Respect

Coming from an Okinawan Karate background where Respect and manners are emphasized and expected, it is particularly disheartening to see some people around, take for granted the privileges that abound and not totally appreciate their lot in life.

RESPECT is paramount in our Art.  

We are taught in a traditional Karate dojo that we formally offer a curt bow for three reasons – 1. on entering the dojo, 2. on the dojo deck facing the shomen to pay respects to those that have gone before, 3. On greeting your Sensei and then on facing your partner prior to an exercise.  All, as signs of respect!

Shisa – a traditional Ryukyuan cultural artifact and decoration.

Just a reminder that we carry ourselves with self respect and respect others in an array of different ways.

It is not possible to respect others if first, we do not respect ourselves.  Respecting ourselves, you may say?  Yes, we maintain our own hygiene, use manners, avoid language that casts dispersion upon ourselves and otherwise operate within society in a Respectful way?  Of course we do!  We therefore, are armed with the natural capability to respect others as we like to be respected, also.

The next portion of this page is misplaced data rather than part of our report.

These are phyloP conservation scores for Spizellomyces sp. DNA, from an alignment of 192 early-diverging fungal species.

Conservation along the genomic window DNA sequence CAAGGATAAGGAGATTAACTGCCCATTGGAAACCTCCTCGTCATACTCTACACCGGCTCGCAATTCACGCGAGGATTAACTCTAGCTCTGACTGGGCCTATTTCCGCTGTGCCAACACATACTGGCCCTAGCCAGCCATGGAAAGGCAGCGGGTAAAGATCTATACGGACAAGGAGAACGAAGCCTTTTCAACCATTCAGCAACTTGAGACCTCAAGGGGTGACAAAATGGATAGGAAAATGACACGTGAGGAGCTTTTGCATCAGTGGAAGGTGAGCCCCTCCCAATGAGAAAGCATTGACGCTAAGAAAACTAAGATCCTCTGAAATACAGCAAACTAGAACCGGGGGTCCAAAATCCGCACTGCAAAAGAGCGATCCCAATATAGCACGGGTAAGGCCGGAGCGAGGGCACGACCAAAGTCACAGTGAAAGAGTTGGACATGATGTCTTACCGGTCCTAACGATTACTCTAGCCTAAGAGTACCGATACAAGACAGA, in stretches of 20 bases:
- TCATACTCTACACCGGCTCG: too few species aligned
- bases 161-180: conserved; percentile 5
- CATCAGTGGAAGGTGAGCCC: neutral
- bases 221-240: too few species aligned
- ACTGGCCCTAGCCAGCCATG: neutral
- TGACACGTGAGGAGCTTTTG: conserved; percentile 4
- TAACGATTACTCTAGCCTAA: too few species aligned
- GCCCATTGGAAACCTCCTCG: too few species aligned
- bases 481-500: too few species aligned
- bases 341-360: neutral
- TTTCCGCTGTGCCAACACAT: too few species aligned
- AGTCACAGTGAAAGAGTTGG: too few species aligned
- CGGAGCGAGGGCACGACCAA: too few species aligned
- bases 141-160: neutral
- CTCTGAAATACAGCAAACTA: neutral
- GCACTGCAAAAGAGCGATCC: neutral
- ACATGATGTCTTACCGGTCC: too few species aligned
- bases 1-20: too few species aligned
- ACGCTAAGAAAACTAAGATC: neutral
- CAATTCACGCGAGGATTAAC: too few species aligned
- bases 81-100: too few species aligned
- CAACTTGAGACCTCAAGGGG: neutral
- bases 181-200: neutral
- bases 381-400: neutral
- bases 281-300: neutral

Home is the natural environment to learn societal mores of the respectful kind.  Agreed.  However, the dojo is also where we find reinforcement of the respectful kind.

Bowing (as outlined above) is just one way we encourage an offering of respect.  Other examples are;  having up to date dues, coming to class on time, wearing a clean gi, having nails clipped short so as not to cut anyone during sparring or partner drills and also paying attention in class.

Junior students, whether they realize it or not, offer respect to their Sensei and others by listening and paying attention.  They offer respect to their own parents by being studious, as it’s their parents that pay their dues!  Parental respect is also shown by doing chores at home, getting good marks at school, using manners and being respectful of their elders.  

Senior students being older, earn respect by ‘leading by example’ in the dojo and out.  They assist with those struggling and take an interest in sharing knowledge.

The dojo should be a place where we find and encourage positive attributes of a Respectful student and Teacher alike.

G. Christensen

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